Jump! How that one word changed my career as an artist.
Artists love to create. It’s what drives us to express ourselves in one form or another. It’s rewarding. It’s fun. It’s challenging. So why do so few artists succeed at being …. an “Artist?”
When I started painting again it was for fun. I enjoyed the process of choosing what to paint, and the challenge of trying to turn a 2-dimensional collection of canvas and colored pigment into something that expressed feeling, captured a moment, or was just satisfying to look at. But being an “Artist”? You know, actually pursuing art as a way to support myself? Let’s get real.
Like many, I had grown up to believe art was something you did if you didn’t want to eat regularly. Or if you could live off of your relatives. Being an artist, a musician, a writer, a poet, these are things people living on the fringe did. It just wasn’t a realistic career path. I was afraid of taking it seriously. I kept listening to all those voices that said being an artist wasn’t a real option.
No I am not talking about x-ray vision, although that would be cool. Instead I want to talk about how we see art and how to expand our own awareness and appreciation.
Like most people, my view and opinion of art is filtered through the lens of my experience. I have certain prejudices based on life experience, experience as an artist, and past exposure to art. When I first started painting I was heavily influenced by an early love of Claude Monet. Impressionism was my favorite form of art and many of the contemporary painters I was drawn to painted in a loose, impressionistic style. This bias was likely formed in my late teens and early twenties. I remember one of the first big museum shows I went to was at the Museum of Fine Arts in Boston and they were holding a Monet exhibit that included many of his Haystacks, Rouen Cathedral and other paintings. I found it fascinating and perplexing at the same time.
Many years later, long before I started painting again, I vacationed in France and was able to visit the Musee d’Orsay, Marmottan-Monet Museum, Le Orangerie, and others. Sitting in the room surrounded by Monet’s Water Lillies is quite an experience. Cézanne, Courbet, Sisley, Pissarro, Manet, Renoir, what could be better? Continue reading “Seeing Through Others”
My old website, and blog, was cumbersome to maintain. Recently I gave a presentation at the Essex Art League about websites for artists. In doing so I realized my own site had ground to a halt. I wasn’t posting. It was hard to navigate. Of all the things I said artists should do with their website I was only ticking off a few of the boxes.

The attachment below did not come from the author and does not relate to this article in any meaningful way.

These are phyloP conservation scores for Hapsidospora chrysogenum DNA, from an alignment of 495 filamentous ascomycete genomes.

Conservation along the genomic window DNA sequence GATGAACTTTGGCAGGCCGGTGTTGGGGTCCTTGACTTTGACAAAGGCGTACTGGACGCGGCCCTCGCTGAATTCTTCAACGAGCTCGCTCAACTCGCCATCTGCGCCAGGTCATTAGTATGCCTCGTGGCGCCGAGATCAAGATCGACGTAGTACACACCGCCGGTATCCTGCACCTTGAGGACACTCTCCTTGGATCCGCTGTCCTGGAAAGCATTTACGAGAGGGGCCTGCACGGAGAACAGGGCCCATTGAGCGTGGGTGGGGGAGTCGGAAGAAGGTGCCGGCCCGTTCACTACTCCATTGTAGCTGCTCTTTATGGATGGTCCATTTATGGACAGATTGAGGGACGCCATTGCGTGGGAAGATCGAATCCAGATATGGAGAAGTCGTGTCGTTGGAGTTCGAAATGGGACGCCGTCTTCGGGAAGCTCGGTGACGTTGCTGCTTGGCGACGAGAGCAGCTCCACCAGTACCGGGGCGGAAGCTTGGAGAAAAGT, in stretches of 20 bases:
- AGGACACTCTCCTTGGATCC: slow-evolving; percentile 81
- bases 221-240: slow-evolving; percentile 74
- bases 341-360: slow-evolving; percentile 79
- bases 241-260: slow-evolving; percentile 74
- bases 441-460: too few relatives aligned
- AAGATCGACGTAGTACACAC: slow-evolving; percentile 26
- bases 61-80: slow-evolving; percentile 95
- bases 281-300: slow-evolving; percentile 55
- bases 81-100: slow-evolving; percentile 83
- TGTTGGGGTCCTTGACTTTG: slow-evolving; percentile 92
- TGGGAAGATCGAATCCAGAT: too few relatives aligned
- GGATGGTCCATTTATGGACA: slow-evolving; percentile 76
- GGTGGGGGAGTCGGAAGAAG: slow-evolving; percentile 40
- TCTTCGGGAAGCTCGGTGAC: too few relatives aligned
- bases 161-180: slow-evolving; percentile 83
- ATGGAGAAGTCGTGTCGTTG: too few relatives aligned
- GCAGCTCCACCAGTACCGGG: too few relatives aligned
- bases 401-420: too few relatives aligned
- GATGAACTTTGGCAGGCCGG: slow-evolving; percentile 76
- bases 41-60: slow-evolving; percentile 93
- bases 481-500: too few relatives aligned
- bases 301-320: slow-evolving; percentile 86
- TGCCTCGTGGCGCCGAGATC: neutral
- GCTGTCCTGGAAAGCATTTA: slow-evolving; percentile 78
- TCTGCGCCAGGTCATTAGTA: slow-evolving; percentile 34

So I rebuilt my website. It should now be easier for me to keep up to date. I have added artist comments to every painting I post. The blog should be easier to maintain.
So much has happened in the past year I want to start sharing and getting your input and feedback. So “Full Steam Ahead” to a new and improved www.creativewatersart.com. Look for me to share not only my journey as an artist and new work, but resources and ideas, and tips/things I have learned now that I am a “Gallery Manager” at the Bryan Memorial Gallery.
Thanks for sticking with me. If you have not subscribed to my blog, consider doing so. Between Facebook and my website/blog you will keep up with everything I am up to as an artist.
This will likely be the first of a series of posts about other artists I draw inspiration from. For this first one, I used the inspiration of Alan Kingwell’s work to paint this picture I am titling “Winter Journey”.
Alan Kingwell is a UK artist who is self-taught. His work is incredible. You really should check out his YouTube channel and watch him paint or choose one of the videos that show some of his work. What I like about Alan’s work is the way he captures the light and mood of a place. Whether its the glow of a sunset coming through the base of a wave or the light filtering through a winter woods, he manages to really make the light seem alive. His seascapes are just amazing!
I think one aspect of his painting that appeals to me is that there is a certain ‘left-brain’ aspect to it that resonates with me. His creativity is obvious, but the attention to detail, the intricacy of his work appeals to my left-brain side that likes perfection and precision. Yet his paintings don’t feel at all static or structured. Most artists are strongly ‘right-brained’ which is the creative side of us, but many of us also have strong analytical or ‘left-brained’ aspects to our personalties too. This method of painting, with such attention to detail, can be a satisfying activity to feed that side of the brain in a creative endeavor. Continue reading “Alan Kingwell Inspired “Winter Journey””
I was reminded tonight, while watching a time-lapse painting on youtube by fellow artist Brandon Schaefer, of a problem I have been having recently, and often have. I suspect its one shared by many who start to explore art in its various forms.
When am I done, when do I stop?
Every now and then I work on a piece and it all seems to come together and I know just when to stop. But sometimes, I just can’t seem to find the finish line. There is always something that needs adjusting, repainting or rethinking.
While watching Brandon do his latest piece I noticed he repainted the water, the sky, the mountains in the background, and other elements multiple times as he progressed. And he has painted many hundreds of paintings and has been posting on youtube for 3 years (or so!). The painting came out great. It was comforting to see.
My latest piece, which I am calling “Big Red” I repainted so many times I lost count. And each time it made me feel so helpless and inadequate. If I was ‘good enough’ and knew what I was doing I surely would have gotten it right from the start! No? Continue reading “Knowing When to STOP! (and when not to)”